It’s A Busy Life For Rider Jennifer Santana


I first ran into Jennifer Santana at the Trump Invitational in January. She was one of a handful of talented amateur owners riding in the prestigious event. She struck me then as friendly and down-to-earth. I recently met up with her again at Santana Stables in Palm Beach Point, which she runs with her husband and professional jumper rider, Paulo.

Originally from Newport Beach, Calif., Jennifer grew up in the then-quiet surfer town engaged in a non-typical Southern California sport: competitive figure skating. She practiced long hours every day, before and after school, obsessed with making it all the way to the top. Until disaster struck.

“I was competing in the nationals, and I fell,” Jennifer recalled. “I did a jump and landed wrong and went down. I’d never, ever fallen before. I did not take defeat well. Not at all. I was humiliated. Here I’d given this sport a full life commitment, and after that, I quit.”

She was 9 years old.

“All of a sudden, I had nothing to fill my time after school,” Jennifer continued. “So one day, I tagged along with a friend when she went for her riding lesson. She rode western, but there were other riders there jumping. It looked pretty interesting. I decided to give it a try.”

As you can guess, when Jennifer does something, she goes whole hog. It wasn’t long before her father had bought her a horse.

“Black Tie was a lovely Thoroughbred, an ex-race horse, and the most terrible competitor ever,” she laughed. “Don’t get me wrong — he was a great horse with an amazing heart. He’d try anything I asked, tolerate any kind of stupid thing at all and never complain. One time there was a botulism outbreak in the area, so all the barns shut down and no one could ride. I rode him around in his stall for those two weeks.”

However, he had no competitive drive.

“He was more of a hunter than a jumper, and my heart was set on doing open jumpers,” Jennifer said. “Hunter classes were too boring. I love the simplicity of jumpers: either the bars stay up and you go fastest, or you don’t. Hunters are much more political, a judge’s opinion, which can be based on who you are and who you ride for and how much your horse and equipment cost.”

It’s takes a degree of savvy to be a jumper, she said.

“Despite what some people think, you really have to know what you’re doing to succeed in the jumper ring,” Jennifer said. “You can’t just ride like a crazy person and advance in the sport. You have to do things properly. You need a good riding foundation so you can plan a ride ahead of time and know the best way to present a course to your horse, rather than adapt to the situation and ride by the seat of your pants.”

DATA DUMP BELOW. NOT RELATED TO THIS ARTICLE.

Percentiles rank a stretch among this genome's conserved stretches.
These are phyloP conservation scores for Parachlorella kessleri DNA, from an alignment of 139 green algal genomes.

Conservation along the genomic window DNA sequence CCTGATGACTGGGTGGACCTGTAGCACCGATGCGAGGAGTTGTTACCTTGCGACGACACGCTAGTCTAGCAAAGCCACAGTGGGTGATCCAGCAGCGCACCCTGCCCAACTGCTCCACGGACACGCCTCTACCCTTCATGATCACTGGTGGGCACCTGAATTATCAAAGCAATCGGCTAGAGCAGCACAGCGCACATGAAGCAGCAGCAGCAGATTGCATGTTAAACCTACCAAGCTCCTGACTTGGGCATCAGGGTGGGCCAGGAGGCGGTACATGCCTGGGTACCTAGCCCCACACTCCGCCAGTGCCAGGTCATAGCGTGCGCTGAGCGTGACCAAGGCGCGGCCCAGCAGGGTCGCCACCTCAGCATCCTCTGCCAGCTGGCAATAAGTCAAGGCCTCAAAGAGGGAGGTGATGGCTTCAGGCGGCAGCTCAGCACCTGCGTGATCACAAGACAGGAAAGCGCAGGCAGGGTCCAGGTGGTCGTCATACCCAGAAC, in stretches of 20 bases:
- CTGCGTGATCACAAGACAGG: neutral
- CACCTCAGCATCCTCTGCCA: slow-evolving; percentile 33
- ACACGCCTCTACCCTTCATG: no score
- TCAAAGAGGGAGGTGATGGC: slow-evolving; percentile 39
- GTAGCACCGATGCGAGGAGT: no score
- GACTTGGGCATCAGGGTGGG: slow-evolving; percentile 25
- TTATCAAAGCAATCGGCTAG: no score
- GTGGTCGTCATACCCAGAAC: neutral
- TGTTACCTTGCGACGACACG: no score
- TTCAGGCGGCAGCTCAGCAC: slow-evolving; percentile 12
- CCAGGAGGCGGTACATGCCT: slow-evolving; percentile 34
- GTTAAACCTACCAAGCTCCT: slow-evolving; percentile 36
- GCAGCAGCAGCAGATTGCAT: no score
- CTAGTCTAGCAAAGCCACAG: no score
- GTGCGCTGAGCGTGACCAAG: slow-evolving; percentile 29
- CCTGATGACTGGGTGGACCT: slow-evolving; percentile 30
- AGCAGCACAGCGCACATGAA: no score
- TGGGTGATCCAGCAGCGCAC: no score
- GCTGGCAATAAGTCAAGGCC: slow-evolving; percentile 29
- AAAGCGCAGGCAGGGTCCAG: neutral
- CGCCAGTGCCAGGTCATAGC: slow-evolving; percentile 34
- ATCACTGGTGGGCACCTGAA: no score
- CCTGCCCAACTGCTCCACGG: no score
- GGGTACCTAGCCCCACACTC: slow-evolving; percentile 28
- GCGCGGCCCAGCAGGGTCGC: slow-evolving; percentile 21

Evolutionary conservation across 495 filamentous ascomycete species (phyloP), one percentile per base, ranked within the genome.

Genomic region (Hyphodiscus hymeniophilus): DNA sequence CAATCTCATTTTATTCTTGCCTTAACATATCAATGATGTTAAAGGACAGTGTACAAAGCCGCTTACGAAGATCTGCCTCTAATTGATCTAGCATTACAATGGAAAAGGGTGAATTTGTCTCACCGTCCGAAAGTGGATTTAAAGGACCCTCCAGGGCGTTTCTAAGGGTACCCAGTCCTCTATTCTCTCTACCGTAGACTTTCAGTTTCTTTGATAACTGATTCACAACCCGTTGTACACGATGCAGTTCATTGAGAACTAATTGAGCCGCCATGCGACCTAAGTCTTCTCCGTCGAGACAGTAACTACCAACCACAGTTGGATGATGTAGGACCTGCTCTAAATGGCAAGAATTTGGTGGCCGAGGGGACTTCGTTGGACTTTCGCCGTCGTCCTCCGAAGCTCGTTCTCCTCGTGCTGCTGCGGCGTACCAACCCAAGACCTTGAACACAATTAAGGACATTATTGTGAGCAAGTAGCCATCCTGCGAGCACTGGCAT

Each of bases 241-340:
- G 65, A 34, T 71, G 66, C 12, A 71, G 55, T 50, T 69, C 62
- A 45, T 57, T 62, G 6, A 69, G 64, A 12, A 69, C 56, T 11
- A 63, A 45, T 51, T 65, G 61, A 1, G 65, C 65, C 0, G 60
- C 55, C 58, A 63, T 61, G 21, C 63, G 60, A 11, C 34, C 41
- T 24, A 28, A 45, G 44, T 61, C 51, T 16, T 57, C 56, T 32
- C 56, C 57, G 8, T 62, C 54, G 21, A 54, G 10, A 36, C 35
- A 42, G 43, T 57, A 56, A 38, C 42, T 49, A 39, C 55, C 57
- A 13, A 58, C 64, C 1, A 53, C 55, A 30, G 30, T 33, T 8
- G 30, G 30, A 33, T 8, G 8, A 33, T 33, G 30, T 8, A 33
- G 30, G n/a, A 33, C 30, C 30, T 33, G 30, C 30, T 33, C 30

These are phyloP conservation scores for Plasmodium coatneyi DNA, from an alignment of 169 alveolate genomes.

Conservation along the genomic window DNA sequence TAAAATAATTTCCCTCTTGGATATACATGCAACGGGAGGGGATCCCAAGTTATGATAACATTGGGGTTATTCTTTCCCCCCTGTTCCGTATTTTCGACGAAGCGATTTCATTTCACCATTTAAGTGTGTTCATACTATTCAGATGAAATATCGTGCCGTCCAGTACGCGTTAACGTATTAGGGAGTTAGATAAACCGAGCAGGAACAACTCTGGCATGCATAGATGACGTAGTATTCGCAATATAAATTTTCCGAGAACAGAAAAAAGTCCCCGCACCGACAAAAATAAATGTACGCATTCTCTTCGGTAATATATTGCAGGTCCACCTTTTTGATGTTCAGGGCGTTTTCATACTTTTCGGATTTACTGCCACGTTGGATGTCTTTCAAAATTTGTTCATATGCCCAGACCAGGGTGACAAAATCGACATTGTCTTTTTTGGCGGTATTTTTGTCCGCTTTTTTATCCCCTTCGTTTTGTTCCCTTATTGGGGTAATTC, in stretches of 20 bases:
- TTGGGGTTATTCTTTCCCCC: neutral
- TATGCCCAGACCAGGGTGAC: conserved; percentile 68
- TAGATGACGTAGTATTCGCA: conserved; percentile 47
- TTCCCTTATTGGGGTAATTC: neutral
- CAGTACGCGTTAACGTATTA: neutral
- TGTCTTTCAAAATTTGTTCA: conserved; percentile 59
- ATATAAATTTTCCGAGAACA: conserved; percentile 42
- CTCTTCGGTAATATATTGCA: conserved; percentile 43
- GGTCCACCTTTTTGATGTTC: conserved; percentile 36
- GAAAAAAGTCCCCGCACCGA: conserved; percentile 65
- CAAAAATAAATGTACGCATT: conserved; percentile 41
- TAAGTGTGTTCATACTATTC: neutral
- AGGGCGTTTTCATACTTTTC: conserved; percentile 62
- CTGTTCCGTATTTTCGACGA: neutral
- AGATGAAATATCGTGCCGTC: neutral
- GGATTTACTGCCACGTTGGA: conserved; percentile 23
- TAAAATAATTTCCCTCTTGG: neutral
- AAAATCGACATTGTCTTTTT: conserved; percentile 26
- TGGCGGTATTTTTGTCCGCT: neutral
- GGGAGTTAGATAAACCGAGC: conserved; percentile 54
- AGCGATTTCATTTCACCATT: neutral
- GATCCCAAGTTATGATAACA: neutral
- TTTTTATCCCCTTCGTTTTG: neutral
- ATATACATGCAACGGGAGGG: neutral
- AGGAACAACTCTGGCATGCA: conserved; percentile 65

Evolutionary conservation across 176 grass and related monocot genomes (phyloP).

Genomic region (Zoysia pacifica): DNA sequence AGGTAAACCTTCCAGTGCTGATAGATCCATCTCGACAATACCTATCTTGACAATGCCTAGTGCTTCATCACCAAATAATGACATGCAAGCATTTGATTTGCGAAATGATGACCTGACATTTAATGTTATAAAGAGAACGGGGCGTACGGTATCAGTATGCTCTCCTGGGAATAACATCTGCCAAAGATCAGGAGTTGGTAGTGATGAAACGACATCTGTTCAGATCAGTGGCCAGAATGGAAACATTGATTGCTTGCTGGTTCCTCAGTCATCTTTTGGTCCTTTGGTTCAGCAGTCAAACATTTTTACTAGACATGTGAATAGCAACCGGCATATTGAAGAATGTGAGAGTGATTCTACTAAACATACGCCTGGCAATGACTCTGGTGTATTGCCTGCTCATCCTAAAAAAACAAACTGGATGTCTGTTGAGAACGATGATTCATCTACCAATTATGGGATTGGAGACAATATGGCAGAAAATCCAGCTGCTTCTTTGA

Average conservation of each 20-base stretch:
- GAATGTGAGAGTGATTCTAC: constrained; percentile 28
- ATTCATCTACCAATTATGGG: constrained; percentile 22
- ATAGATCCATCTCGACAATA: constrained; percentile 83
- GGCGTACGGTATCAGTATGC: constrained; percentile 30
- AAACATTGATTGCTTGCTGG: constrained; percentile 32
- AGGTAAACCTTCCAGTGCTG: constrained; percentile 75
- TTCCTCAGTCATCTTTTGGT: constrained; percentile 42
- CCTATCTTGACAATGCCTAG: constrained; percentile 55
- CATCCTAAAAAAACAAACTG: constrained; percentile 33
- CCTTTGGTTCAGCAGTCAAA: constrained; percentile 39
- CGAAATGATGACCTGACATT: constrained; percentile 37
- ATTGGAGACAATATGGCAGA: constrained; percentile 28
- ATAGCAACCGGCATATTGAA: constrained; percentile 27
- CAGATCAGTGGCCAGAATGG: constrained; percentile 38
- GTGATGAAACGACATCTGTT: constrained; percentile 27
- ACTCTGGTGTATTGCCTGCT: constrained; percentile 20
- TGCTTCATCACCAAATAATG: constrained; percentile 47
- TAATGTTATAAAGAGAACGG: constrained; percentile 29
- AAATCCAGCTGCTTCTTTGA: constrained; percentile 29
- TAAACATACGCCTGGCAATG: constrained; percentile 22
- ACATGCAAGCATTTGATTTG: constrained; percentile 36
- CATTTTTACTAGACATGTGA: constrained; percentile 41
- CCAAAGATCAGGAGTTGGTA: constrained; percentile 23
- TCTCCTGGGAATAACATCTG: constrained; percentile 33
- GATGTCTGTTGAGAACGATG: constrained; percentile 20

Jennifer prefers being an amateur owner. Unlike the pro riders, she doesn’t get paid to ride, but competes three of her own horses: Option D’Auge, a new chestnut gelding; Fabelous, a gray mare; and Horse Kendall, another gray mare with whom she has been very successful.

“That’s just a lot of extra pressure to win for an owner. There’s enough pressure already, riding in these top classes. You have to bring your ‘A’ game every time. You’re not just a horse and just a rider. It’s truly a joint effort,” Jennifer said. “A successful partnership with your horse is like a marriage, you have to work at it all the time. The horse doesn’t know or care how much you paid for her. She only knows how she is treated. When you take the time to really know your horse, she’ll do anything for you. I have an incredible connection with Kendall. I enjoy her a lot, and she loves what we do. That’s what you want in a horse. You strive for that intense relationship.”

I was amazed when Jennifer confessed that she sometimes gets scared while riding. I thought all open jumpers were fearless.

“It’s a very fine line,” she confessed. “I do sometimes get scared while I’m on course and think, ‘I can’t do this.’ That can create a bad situation. It leads to a breakdown in communication with your horse and makes her doubt herself as well. Fear is a stifling emotion. It starts to asphyxiate you. I get through it with the help of my husband and coach, Paulo. He has a terrific work ethic and is really demanding. He brings out the best in me. Riding is such a mental game. I’ve learned to focus in a different way.”

Paulo rides for the Brazilian team and trains the Dominican Republic team. Their 8-acre working farm is filled, on any given day, with riders from all walks of life striving to learn this difficult sport. Jennifer and Paulo also travel some, following the big shows around the country and Europe. They try to never miss the Spruce Meadow show in Canada, which is where they first met in 2005, marrying a year later.

Their two children, Isabella, 5, and Mattheus, 3, also take up a chunk of Jennifer’s time.

“They both have ponies,” she laughed. “They’re pony obsessed. Isabella’s already boasting that one day she’ll get big and beat me and daddy. I’m not a natural rider. I have to work at it all the time. I always try to better myself. It’s a passion. Even when I take some time off, I’m always drawn back to riding. I’ve tried to walk away from it hundreds of times, but this is where my heart is. How often are you lucky enough to do what you love every day and incorporate your whole family into it?”

For more information about Santana Stables, call (561) 308-8206, or visit